Church cancels funeral because dead man was gay
TAMPA, Fla. – A family in Florida says they are heartbroken after losing a loved one, and a funeral that was supposed to serve as closure just added salt to the wound.
“Our relationship wasn’t really a secret, everyone knew,” said Kendall Capers.
The night before his husband’s funeral, Kendall Capers was told the service was canceled.
The pastor of New Hope Missionary Baptist Church learned the pair were gay and the congregation was livid.
“Regardless of our background, our sexual orientation, how can you wait that long and put someone in a bind when they’re going through a loss?” he said.
Last month, 42-year-old Julion Evans died of amyloidosis.
Evans’ family attends New Hope and wanted the funeral held there.
“I felt it probably would have been best for him to be at the church, his family grew up in the church. It just made sense,” said Capers.
New Hope immediately said yes, but the invitation was abruptly revoked during the wake after the obituary named Capers as the surviving “husband.”
Julion’s mother says she was standing at her son’s casket when the phone rang.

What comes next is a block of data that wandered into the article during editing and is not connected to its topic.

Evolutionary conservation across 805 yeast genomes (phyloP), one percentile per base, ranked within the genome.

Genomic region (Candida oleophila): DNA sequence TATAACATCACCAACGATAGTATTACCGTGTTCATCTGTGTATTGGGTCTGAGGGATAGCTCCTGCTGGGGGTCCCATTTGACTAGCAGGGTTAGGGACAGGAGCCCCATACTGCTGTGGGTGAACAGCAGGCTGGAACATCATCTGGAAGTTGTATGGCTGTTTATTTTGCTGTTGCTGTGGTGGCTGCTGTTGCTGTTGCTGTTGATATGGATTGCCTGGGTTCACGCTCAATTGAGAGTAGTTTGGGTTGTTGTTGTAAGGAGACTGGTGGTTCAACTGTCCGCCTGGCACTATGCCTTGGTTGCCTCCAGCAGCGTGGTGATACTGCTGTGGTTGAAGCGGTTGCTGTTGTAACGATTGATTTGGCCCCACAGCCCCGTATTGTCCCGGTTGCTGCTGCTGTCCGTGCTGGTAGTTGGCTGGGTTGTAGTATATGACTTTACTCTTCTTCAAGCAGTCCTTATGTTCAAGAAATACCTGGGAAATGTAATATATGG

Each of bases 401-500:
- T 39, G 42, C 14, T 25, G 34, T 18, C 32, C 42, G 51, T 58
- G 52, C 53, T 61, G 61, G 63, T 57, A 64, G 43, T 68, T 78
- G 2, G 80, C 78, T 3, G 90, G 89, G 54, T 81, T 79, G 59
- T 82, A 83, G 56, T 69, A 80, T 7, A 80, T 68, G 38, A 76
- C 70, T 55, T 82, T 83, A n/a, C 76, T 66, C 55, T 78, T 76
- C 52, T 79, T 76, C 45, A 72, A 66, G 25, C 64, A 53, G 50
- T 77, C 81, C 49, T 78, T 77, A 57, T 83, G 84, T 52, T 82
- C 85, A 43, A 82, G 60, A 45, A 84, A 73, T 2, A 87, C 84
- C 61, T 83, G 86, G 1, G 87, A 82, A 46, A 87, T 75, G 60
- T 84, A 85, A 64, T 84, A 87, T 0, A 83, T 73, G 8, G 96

She says the church told her it would be “blasphemous” for her son’s funeral to be held there.
New Hope’s pastor, T.W. Jenkins, told WFLA that is church doesn’t support gay marriage.
“I try not to condemn anyone’s lifestyle, but at the same time, I am a man of God and have to stand upon my principles,” he said.
All of this leaves Capers sad and conflicted about religion.
“It’s not like we woke up and said, ‘Let’s be gay.’ Something we were born with and we’ve dealt with it, for me, 40 years, him, 42 years, and we make the best possible choices,” Capers said.
Pastor Jenkins said he regrets that this decision was made the night before the funeral.
He said he typically reviews obits before they publish, but was on vacation when this obituary ran in the newspaper.
As for the family, they ended up using the funeral home that handled the wake.
The family said it ended up being a great service but they still feel that it was wrong that the church excluded them.